WHO Says ZMapp Is Ethical; Too Bad There’s None Left

Small supplies of the drug bring up a whole host of other ethical dilemmas

Ebola Nurses
Nurses in a Liberian hospital dressed in protective clothing to prevent the spread of Ebola AHMED JALLANZO/epa/Corbis

The World Health Organization (WHO) released a statement today, saying that the use of unregistered treatments of Ebola on persons infected with the disease during this outbreak was ethical, if patients consent to the treatment. 

For some, the decree is welcome news after one experimental drug, ZMapp, was used to treat two Americans. The drug—which hasn’t been evaluated for safe use in humans—appeared to work, with both patients slowly recovering. It was quickly hailed as a miracle drug

But while governments of Ebola stricken countries Liberia, Sierra Leone, Guinea and Nigeria are clamoring to obtain the drugs, there aren’t nearly enough to treat all infected people. On Monday, Mapp, the company that makes the drug, said that the "available supply of ZMapp is exhausted” and that it had sent the remaining doses to a West African country, the Washington Post reports. According to the Post, "Mapp’s statement said the recipients 'include medical doctors in two West African countries.'" Today, the BBC reports that "Liberia said it was getting an experimental drug, Zmapp, after requests to the US government...But the WHO said there were only 12 doses."According to NPR correspondant Ofeibea Quis-Arcton, "Liberia says it will use the scarce new drugs for two doctors who've tested positive for the virus." 

The small number of doses available has raised difficult questions about who, exactly, should get them.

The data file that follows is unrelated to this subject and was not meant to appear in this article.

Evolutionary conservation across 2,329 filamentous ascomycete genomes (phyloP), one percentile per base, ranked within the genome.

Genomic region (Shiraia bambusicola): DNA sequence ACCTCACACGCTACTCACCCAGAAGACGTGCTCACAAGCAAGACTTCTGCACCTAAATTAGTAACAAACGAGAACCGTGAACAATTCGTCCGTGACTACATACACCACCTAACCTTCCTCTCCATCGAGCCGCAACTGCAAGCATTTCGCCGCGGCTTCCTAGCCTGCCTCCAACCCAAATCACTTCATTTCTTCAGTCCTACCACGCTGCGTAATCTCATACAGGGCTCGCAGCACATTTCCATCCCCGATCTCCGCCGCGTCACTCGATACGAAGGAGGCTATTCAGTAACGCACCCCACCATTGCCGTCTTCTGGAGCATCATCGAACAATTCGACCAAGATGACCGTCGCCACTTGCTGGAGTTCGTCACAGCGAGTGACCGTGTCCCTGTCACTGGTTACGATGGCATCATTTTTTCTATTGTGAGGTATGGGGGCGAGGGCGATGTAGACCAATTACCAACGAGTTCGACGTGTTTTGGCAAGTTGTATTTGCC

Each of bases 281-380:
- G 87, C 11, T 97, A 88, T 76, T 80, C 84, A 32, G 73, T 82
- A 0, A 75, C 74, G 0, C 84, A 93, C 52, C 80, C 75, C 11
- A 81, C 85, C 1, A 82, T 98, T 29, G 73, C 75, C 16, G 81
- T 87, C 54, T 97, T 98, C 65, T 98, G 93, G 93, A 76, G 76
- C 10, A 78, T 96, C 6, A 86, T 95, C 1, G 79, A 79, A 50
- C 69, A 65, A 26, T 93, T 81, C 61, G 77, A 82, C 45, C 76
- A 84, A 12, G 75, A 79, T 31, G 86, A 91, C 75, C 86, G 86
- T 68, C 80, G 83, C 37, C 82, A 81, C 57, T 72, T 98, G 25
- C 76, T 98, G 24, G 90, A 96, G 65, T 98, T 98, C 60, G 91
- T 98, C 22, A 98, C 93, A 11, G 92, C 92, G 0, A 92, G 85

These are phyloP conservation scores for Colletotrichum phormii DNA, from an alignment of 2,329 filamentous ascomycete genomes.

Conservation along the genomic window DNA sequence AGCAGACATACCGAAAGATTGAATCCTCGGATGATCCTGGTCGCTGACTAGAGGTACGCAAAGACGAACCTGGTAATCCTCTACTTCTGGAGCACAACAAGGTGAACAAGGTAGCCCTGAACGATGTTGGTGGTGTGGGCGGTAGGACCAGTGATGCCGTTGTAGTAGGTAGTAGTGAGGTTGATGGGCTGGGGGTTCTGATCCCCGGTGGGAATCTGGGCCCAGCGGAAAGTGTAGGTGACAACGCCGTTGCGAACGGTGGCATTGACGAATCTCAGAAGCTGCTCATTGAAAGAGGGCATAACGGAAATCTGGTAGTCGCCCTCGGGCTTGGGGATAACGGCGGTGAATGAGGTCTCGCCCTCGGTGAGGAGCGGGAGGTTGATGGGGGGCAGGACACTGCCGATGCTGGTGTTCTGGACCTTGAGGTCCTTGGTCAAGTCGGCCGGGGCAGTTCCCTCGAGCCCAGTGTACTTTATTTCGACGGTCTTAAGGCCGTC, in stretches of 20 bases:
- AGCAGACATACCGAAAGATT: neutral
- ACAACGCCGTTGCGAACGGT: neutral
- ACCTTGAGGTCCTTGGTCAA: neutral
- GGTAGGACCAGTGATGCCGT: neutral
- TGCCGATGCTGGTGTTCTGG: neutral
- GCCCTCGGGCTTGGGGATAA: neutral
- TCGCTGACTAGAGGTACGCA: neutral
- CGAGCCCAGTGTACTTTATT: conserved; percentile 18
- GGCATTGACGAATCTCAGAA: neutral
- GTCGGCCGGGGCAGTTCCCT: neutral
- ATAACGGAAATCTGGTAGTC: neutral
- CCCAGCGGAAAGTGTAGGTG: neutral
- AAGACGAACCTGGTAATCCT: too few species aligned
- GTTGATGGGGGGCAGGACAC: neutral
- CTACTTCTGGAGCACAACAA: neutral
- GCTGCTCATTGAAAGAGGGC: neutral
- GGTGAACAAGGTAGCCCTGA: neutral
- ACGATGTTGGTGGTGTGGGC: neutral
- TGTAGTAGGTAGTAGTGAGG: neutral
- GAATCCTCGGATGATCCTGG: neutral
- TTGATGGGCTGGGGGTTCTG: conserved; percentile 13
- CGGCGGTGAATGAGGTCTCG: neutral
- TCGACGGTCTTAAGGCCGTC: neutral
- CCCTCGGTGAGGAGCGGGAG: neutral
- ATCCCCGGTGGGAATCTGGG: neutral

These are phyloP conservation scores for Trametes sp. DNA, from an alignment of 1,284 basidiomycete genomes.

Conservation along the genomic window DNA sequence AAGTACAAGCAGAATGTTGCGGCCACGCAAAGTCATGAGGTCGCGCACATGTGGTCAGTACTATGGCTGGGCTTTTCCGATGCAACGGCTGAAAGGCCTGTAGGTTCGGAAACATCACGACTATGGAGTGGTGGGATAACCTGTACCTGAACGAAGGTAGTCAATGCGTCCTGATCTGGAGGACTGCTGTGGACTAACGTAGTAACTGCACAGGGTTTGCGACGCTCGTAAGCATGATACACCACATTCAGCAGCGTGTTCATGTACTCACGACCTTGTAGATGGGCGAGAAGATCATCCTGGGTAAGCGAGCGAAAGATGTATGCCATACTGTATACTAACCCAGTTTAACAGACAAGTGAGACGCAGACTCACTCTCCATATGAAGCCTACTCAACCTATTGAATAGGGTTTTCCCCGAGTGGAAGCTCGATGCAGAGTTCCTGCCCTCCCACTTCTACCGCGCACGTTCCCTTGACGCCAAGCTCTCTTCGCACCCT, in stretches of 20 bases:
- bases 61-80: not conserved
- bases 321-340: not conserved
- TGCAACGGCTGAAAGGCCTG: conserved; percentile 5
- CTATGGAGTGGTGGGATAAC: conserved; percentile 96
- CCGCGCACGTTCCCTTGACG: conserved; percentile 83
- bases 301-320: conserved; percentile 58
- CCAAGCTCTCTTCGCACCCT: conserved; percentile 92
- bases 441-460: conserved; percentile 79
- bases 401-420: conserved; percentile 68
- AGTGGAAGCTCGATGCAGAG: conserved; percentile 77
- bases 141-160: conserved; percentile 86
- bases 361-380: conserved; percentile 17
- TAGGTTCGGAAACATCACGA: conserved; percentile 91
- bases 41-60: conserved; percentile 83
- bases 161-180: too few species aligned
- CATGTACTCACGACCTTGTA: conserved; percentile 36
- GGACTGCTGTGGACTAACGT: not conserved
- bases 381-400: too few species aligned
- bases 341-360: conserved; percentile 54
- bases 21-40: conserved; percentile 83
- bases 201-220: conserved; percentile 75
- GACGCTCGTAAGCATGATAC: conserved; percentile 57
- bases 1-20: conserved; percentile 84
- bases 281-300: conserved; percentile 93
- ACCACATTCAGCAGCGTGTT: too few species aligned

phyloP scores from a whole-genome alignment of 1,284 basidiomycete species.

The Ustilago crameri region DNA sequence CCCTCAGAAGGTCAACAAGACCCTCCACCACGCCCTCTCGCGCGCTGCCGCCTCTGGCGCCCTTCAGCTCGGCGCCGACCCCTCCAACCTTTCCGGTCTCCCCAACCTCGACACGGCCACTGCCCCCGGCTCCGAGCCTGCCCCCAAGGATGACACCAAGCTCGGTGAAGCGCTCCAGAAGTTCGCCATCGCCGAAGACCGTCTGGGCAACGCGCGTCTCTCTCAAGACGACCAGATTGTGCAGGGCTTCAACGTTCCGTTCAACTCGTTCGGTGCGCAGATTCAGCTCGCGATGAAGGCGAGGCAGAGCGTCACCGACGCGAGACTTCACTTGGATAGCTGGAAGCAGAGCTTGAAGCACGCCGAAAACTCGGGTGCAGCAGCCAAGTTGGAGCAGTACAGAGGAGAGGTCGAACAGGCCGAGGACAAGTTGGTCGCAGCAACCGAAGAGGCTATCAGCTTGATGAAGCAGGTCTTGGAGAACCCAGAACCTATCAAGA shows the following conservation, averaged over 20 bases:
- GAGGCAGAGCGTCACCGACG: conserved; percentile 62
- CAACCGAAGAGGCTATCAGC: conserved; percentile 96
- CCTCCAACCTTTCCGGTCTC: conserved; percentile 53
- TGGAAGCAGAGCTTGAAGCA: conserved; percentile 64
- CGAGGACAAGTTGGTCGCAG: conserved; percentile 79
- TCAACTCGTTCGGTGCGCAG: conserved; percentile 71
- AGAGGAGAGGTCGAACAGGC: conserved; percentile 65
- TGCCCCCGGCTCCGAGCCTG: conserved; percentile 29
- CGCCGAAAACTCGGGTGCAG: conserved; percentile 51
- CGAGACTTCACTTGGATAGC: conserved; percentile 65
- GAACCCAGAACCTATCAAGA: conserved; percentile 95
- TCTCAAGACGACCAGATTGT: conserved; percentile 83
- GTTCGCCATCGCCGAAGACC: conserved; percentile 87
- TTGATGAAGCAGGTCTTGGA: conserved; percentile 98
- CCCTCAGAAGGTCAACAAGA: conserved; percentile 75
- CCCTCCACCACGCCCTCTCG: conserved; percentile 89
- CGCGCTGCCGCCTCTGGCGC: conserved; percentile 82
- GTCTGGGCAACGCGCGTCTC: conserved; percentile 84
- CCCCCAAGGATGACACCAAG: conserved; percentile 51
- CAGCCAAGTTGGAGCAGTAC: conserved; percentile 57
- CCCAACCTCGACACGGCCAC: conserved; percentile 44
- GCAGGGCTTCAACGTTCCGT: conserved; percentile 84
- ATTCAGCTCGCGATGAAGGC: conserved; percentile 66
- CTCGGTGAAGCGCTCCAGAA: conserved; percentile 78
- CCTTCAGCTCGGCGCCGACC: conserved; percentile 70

“When you have less than a handful of doses, the ethical issues become almost impossible. There are no clear-cut solutions to this,” Anthony Fauci, director of the National Institute of Allergy and Infectious Diseases, told the Washington Post.

The Washington Post article is a vivid illustration of the confusion and desperation that is accompanying this outbreak. It reports that Spain claims it had obtained a ZMapp dose for a Spanish priest who had contracted Ebola and later died. Spain claims the WHO and others helped them obtain the dose, but the WHO denies the claim, as does influential organization Doctors Without Borders. Meanwhile governments in Africa are trying to obtain the drugs to treat doctors and health professionals stricken by Ebola, and some are angry that the experimental doses seem to be primarily given to Westerners.  

According to the WHO, there have been 1,176 confirmed cases of Ebola as of August 9, and 660 confirmed deaths. Adding in the probable and suspected cases raises those totals to 1,848 and 1,013, respectively.  

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